Why George Washington Matters Today: Washington the Revolutionary

by Datechguy | February 18th, 2013

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Why George Washington Matters Today: Washington the Revolutionary

As his­tory con­tin­ues to be revised in the class­rooms of the coun­try one of the great­est stars the coun­try has ever pro­duced George Wash­ing­ton con­tin­ues to get short shift.

Wash­ing­ton is a para­dox a rich man who risks his wealth in rev­o­lu­tion, a gen­eral who loses far more than he wins, a man uni­ver­sally pop­u­lar yet not only doesn’t become king but gives up power after elected. The slave­holder who frees his slaves in his will.

These are all incred­i­ble things at any time in his­tory. This weeks for Feb­ru­ary Vaca­tion and Washington’s birth­day week, we’ll talk about the rea­sons why this hol­i­day should still be called “Washington’s birth­day (as its legal name remains) instead of president’s day.

First: Wash­ing­ton the Rev­o­lu­tion­ary

George Wash­ing­ton was one of the rich­est if not the rich­est per­son in the colonies yet he was will­ing to fight and sup­port a rev­o­lu­tion that would add lit­tle if any­thing to his wealth.

Think about it. What did Wash­ing­ton have to gain from a suc­cess­ful revolt? He was already a huge landowner, he already had com­fort, power and wealth, rep­u­ta­tion, every­thing a man of his time could want. What is the incen­tive for him to do any­thing that might change it?

Con­sider: If he had sided with Eng­land oth­ers would have fol­lowed and if a British vic­tory had taken place, a likely-​hood that the nearly the entire world antic­i­pated at the time, he would have been hon­ored even fur­ther, Knight­hood, Order of the Bath, a peer­age. These were the great­est hon­ors an Eng­lish­man could get at the time, one of the few things Wash­ing­ton lacked.

Yet he put prin­ci­ple ahead of this, and fought against Eng­land. Think of the risk involved. If Eng­land wins, Wash­ing­ton would not only face a “short drop and a sud­den stop”. Even if he was some­how allowed to live, his prop­erty would cer­tainly be seized and dis­trib­uted to loy­al­ists, and his name would have lived infamy. A 18th cen­tury Guy Fawkes.

Wash­ing­ton in terms of wealth had more to lose than almost any­one in the nation, and he still fought, risk­ing life, wealth and rep­u­ta­tion for the dream of an inde­pen­dent America.

Who can you think of in mod­ern Amer­ica who would do the same?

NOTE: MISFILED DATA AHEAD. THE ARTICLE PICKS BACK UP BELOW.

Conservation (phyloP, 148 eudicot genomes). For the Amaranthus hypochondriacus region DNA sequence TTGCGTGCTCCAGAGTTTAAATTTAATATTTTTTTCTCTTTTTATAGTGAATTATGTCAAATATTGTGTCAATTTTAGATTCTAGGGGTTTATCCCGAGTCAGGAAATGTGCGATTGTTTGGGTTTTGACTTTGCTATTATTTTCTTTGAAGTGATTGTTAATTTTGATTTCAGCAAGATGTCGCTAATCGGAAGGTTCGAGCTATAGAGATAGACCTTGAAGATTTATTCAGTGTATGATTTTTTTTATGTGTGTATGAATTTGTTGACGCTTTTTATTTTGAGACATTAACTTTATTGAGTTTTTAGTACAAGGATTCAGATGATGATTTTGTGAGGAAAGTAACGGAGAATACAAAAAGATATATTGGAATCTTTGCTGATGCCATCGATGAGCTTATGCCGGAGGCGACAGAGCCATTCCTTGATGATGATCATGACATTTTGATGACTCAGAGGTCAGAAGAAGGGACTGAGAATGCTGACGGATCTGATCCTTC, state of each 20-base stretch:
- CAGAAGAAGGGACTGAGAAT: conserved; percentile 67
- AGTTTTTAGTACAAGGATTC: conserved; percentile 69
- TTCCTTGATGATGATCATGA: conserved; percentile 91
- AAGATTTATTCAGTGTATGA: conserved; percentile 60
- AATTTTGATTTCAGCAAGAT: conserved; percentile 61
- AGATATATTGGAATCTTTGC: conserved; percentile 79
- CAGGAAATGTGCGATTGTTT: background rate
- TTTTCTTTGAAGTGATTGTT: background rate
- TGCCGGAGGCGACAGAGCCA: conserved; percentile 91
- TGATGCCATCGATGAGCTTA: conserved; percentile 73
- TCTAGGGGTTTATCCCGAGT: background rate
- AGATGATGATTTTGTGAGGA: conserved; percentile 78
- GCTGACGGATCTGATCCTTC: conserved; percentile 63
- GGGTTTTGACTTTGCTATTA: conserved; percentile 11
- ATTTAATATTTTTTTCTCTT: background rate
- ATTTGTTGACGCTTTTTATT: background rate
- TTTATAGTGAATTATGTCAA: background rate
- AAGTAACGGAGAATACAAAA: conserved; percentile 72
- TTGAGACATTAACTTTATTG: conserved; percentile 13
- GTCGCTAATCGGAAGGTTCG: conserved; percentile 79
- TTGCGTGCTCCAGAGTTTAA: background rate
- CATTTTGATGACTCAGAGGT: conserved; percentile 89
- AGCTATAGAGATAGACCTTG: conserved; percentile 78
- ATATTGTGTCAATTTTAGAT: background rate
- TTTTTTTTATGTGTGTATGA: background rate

When George Wash­ing­ton is called the Father of his Coun­try, you had bet­ter believe he earned it.

(Tomor­row, Wash­ing­ton the General)

As history continues to be revised in the classrooms of the country one of the greatest stars the country has ever produced George Washington continues to get short shift.

Washington is a paradox a rich man who risks his wealth in revolution, a general who loses far more than he wins, a man universally popular yet not only doesn’t become king but gives up power after elected. The slaveholder who frees his slaves in his will.

These are all incredible things at any time in history. This weeks for February Vacation and Washington’s birthday week, we’ll talk about the reasons why this holiday should still be called “Washington’s birthday (as its legal name remains) instead of president’s day.

First: Washington the Revolutionary

George Washington was one of the richest if not the richest person in the colonies yet he was willing to fight and support a revolution that would add little if anything to his wealth.

Think about it. What did Washington have to gain from a successful revolt? He was already a huge landowner, he already had comfort, power and wealth, reputation, everything a man of his time could want. What is the incentive for him to do anything that might change it?

Consider: If he had sided with England others would have followed and if a British victory had taken place, a likely-hood that the nearly the entire world anticipated at the time, he would have been honored even further, Knighthood, Order of the Bath, a peerage. These were the greatest honors an Englishman could get at the time, one of the few things Washington lacked.

Yet he put principle ahead of this, and fought against England. Think of the risk involved. If England wins, Washington would not only face a “short drop and a sudden stop”. Even if he was somehow allowed to live, his property would certainly be seized and distributed to loyalists, and his name would have lived infamy. A 18th century Guy Fawkes.

Washington in terms of wealth had more to lose than almost anyone in the nation, and he still fought, risking life, wealth and reputation for the dream of an independent America.

Who can you think of in modern America who would do the same?

When George Washington is called the Father of his Country, you had better believe he earned it.

(Tomorrow, Washington the General)

DaTechGuy on DaRadio Saturday Noon EST. WBNW AM 1120 Concord WPLM 1390 Plymouth WESO 970 Southbridge, FTR Radio, the 405 Media

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